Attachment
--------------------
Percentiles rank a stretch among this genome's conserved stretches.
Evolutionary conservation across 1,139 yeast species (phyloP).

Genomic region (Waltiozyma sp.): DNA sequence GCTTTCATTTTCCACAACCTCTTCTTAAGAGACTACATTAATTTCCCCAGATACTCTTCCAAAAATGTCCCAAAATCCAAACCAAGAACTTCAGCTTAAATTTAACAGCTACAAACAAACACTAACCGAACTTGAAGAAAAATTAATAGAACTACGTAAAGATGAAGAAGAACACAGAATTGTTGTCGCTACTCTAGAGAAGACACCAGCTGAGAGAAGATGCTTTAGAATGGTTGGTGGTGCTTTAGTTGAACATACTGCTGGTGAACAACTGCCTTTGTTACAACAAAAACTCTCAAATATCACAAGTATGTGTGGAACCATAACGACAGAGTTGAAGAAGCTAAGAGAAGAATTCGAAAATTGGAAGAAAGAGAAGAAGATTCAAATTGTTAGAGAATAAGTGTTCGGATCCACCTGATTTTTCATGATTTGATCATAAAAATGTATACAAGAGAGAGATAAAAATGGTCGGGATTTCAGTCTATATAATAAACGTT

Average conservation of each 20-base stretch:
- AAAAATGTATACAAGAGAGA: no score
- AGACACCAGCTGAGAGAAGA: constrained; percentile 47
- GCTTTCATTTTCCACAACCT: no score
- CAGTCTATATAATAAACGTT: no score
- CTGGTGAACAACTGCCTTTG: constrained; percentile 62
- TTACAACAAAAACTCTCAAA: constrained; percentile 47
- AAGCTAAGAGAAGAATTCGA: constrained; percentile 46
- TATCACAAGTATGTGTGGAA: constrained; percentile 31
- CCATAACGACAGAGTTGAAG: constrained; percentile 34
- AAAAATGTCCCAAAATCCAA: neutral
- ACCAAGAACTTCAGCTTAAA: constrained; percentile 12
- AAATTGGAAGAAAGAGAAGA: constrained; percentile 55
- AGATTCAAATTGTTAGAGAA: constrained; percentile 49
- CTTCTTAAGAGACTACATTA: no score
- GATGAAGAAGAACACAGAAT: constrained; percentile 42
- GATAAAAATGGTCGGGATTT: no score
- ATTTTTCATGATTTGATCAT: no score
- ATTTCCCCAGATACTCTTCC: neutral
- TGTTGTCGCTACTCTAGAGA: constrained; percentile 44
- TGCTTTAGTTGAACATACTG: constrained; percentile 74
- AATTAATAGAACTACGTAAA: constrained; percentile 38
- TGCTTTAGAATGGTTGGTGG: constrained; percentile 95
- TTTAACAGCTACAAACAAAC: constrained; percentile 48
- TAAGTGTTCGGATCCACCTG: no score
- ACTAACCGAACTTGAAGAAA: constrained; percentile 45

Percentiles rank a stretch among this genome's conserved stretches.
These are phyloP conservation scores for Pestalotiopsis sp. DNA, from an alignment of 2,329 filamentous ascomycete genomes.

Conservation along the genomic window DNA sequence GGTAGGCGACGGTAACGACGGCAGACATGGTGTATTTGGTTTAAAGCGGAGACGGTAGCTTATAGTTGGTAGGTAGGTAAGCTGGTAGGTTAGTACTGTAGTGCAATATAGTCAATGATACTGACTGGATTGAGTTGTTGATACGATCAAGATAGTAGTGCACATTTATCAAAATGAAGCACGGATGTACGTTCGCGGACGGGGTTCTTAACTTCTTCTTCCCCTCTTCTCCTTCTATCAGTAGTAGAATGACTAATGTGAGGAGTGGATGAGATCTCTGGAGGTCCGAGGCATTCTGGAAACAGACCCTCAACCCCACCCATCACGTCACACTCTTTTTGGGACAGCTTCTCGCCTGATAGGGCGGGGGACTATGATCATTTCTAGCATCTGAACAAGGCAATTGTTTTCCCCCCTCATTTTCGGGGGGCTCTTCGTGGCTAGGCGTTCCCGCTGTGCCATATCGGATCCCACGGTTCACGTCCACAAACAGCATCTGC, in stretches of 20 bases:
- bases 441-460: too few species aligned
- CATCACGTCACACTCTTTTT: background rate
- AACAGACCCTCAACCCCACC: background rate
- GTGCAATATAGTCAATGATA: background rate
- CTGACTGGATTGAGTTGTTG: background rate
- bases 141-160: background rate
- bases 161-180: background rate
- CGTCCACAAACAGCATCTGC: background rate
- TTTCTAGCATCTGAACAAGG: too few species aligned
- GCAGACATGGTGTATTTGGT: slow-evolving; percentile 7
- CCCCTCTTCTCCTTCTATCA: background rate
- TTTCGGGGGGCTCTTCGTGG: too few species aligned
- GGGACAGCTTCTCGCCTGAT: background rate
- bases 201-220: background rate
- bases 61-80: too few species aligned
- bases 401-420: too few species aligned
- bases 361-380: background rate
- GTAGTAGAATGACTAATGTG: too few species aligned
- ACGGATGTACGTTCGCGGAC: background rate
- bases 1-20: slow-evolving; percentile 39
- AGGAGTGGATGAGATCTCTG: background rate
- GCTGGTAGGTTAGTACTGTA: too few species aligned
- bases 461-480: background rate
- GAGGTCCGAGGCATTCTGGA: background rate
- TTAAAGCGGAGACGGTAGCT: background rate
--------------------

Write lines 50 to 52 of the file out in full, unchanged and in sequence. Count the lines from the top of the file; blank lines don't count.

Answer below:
- GTAGTAGAATGACTAATGTG: too few species aligned
- ACGGATGTACGTTCGCGGAC: background rate
- bases 1-20: slow-evolving; percentile 39